Sep 27, 2008 English Language Learning (ELL) 2199 Views
Picture this scene. It's a warm spring afternoon on the campus of an urban, Northeastern university. Frisbees are soaring through the cloudless sky.
Music fills the air while dozens of students enjoy the day; some sunning, some playing, some standing around talking. As you look closer, you realize that the music is coming from speakers attached to one of the students' laptop computer. The computer is not playing a CD, but rather it is streaming music from an online radio station.
The laptop owner rolls over, flips up his sunglasses, and pulls the computer to him. He spends the next 30 minutes reading e-mail, checking his schedule, IMing with some friends and finishing the application to a grad school, which he started the night before.
This scene could be taking place on the campus of Drexel University in Philadelphia because the entire campus is set up for WiFi, both indoors and out. Any member of the campus community with a laptop has access to the Internet with a wireless, broadband connection from anywhere on campus.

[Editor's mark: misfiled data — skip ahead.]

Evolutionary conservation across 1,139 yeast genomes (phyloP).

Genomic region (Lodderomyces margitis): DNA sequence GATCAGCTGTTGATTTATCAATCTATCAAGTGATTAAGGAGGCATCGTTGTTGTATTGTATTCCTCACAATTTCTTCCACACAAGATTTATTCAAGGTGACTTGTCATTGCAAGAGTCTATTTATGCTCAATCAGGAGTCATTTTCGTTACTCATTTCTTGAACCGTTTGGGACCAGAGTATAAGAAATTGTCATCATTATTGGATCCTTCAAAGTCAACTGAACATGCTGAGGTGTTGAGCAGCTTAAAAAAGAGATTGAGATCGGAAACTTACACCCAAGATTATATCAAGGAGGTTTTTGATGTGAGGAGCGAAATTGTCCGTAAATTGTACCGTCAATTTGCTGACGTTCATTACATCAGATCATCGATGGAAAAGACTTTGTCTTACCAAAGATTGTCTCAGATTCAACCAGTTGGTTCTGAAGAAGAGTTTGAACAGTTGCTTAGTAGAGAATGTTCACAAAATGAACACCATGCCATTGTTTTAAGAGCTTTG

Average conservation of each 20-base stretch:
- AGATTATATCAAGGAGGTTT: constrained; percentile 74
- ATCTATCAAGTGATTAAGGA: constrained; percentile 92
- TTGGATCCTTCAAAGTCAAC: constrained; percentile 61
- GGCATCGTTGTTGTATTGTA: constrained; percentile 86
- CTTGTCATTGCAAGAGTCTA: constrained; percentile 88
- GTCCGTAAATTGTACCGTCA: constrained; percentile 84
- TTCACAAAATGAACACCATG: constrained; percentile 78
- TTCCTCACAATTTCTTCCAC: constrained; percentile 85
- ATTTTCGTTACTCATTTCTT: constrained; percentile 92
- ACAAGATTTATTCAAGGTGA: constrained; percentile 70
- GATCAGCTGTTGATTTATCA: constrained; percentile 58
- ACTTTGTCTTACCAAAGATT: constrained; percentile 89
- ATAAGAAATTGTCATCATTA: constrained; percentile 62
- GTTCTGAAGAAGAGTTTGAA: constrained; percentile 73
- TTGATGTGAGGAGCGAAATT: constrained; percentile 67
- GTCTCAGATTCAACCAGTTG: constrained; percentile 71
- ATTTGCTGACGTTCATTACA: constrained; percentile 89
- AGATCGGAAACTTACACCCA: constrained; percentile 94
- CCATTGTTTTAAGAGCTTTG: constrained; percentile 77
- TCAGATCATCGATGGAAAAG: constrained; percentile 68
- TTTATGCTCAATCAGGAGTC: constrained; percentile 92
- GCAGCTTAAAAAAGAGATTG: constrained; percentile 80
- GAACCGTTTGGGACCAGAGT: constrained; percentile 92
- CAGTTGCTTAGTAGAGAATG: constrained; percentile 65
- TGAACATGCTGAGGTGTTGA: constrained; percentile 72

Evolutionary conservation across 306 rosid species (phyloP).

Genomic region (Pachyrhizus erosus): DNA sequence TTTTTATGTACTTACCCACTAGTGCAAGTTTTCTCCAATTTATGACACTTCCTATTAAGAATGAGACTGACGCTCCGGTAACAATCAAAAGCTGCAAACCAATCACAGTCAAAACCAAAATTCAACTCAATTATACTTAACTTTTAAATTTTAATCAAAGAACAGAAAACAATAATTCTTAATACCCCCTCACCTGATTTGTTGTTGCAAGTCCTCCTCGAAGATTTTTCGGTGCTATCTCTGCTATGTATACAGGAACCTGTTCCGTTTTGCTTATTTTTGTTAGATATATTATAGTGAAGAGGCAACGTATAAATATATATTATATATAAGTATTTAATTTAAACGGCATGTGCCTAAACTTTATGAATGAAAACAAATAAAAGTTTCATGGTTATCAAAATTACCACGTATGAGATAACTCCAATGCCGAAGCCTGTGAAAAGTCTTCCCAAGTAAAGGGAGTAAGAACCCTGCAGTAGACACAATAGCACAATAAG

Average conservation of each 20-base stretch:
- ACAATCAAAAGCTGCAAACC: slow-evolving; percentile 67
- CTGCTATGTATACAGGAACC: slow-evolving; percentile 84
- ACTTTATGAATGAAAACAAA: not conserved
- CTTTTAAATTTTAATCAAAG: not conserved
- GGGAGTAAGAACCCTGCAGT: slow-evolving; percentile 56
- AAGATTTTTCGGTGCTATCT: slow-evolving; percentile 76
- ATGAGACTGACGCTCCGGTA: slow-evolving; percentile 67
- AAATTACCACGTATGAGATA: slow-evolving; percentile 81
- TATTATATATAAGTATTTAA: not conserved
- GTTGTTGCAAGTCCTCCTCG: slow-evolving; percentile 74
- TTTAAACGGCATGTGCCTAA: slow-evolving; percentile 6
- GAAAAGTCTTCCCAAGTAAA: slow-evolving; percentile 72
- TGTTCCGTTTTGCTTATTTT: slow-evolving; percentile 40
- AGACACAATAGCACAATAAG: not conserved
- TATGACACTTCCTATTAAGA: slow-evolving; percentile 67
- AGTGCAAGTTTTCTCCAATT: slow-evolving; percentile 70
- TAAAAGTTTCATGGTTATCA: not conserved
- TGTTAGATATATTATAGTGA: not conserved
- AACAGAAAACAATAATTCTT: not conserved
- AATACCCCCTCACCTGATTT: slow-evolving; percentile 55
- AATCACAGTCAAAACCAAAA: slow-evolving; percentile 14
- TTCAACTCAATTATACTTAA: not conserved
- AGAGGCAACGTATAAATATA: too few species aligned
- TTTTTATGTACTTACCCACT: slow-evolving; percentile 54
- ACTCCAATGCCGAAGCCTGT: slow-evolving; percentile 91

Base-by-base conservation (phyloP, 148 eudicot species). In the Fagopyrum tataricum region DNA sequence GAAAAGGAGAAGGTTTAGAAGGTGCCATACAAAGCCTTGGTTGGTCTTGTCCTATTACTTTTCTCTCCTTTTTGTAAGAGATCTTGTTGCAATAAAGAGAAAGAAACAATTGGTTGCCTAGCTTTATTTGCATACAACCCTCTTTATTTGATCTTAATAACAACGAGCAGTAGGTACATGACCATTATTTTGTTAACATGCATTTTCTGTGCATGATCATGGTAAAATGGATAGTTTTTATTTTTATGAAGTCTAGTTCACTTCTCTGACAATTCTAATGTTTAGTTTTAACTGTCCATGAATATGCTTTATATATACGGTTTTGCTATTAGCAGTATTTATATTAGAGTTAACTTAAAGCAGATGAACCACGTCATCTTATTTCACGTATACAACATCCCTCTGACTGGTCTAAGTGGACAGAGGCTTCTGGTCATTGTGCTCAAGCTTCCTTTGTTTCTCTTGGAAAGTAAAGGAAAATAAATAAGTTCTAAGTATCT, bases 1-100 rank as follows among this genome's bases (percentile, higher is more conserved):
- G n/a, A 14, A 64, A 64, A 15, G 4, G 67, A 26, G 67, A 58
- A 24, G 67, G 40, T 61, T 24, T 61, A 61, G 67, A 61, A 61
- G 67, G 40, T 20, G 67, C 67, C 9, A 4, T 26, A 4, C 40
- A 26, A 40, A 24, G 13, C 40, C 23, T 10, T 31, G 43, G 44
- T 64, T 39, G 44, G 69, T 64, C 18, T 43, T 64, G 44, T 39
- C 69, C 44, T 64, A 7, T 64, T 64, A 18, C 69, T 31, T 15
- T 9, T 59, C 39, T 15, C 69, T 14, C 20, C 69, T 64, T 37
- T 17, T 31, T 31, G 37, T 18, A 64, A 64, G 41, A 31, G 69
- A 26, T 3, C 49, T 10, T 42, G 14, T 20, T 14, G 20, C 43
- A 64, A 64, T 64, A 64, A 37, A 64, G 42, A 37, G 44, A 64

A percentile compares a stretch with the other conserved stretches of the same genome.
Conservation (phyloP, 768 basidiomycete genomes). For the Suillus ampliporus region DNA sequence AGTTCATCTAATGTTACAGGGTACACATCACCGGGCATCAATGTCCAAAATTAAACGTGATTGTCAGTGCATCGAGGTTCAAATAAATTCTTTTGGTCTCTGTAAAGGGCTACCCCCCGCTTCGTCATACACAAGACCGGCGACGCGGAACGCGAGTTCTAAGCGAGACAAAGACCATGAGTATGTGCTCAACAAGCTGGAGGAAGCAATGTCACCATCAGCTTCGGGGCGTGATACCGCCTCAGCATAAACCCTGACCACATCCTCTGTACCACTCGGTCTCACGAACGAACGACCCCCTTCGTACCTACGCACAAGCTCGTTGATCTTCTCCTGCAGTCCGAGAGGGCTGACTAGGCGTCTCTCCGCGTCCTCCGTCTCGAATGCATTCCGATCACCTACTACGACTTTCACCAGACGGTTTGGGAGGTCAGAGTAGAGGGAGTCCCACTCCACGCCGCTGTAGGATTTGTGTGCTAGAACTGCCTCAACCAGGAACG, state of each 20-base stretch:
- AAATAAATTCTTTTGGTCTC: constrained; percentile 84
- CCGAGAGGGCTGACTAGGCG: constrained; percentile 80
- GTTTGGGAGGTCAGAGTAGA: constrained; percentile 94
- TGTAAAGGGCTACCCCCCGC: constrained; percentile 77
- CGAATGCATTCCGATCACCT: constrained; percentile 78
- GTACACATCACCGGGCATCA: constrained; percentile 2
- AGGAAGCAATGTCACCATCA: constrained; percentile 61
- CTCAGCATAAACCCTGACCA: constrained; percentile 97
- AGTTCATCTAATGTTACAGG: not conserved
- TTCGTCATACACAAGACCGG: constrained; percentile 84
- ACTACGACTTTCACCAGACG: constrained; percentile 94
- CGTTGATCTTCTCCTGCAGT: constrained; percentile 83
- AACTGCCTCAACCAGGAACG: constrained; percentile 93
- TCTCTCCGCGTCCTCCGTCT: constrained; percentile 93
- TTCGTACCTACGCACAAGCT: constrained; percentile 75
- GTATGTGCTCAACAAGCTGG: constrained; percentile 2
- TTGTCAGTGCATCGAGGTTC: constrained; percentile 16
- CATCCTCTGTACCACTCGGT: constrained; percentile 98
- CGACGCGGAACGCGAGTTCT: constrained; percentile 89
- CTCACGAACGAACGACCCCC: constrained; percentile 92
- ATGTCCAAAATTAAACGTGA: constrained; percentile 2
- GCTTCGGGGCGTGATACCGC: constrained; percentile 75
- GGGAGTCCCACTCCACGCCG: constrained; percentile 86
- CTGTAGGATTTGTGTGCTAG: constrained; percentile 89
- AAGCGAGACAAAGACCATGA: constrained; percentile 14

More surprising is that Drexel's ambitious WiFi network might soon seem rather insignificant if the City of Philadelphia proceeds with plans to make the entire city a wireless hotspot.
Today it is not too difficult to find a wireless Internet node with a little bit of hunting. Many airports, hotels, offices, coffee shops and campus buildings offer WiFi access with more and more coming online all the time.
Less desirable (because of slower connection speeds), but more accessible, is the ability to check e-mail and access the web through a Blackberry, Cell Phone, or Cellular adaptor for a laptop.
What does this all mean to you? Very simply, it means that online recruiting continues to become more vital every day. The computer with a wireless hookup to the Internet is becoming ubiquitous. The students (think early adopters) that you are looking to recruit are ahead of the curve. Postal mail, paper view books and other "old-world" media are becoming more and more insignificant to them. The student on the blanket is filling out a school's application. Is it yours?